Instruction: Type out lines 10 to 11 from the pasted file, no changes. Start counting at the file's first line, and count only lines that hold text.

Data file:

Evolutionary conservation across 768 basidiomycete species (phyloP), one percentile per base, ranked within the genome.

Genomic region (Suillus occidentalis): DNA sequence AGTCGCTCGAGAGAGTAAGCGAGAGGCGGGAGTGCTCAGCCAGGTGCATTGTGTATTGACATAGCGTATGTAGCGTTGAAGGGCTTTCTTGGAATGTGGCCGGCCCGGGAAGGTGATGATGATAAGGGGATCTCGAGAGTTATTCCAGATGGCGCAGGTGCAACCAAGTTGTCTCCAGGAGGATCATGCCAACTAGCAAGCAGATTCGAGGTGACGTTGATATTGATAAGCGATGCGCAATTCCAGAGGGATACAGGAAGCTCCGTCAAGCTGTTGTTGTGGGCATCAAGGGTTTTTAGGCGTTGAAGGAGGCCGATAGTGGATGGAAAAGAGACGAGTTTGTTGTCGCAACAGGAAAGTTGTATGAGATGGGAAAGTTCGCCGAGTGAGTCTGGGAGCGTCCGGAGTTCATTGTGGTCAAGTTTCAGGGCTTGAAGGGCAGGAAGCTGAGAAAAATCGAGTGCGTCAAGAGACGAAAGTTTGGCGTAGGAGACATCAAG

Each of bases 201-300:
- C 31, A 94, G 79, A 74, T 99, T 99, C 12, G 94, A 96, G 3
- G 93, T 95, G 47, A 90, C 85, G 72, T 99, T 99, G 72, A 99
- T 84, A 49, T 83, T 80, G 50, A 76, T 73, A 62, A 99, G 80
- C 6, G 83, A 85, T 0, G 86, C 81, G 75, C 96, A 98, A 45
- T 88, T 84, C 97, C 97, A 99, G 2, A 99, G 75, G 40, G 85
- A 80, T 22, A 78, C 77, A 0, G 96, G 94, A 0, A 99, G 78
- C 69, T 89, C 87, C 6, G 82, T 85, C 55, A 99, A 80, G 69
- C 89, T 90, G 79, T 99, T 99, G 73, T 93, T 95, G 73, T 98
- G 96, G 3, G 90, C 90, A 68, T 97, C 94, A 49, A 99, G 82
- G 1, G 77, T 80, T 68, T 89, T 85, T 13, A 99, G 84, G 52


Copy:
- C 69, T 89, C 87, C 6, G 82, T 85, C 55, A 99, A 80, G 69
- C 89, T 90, G 79, T 99, T 99, G 73, T 93, T 95, G 73, T 98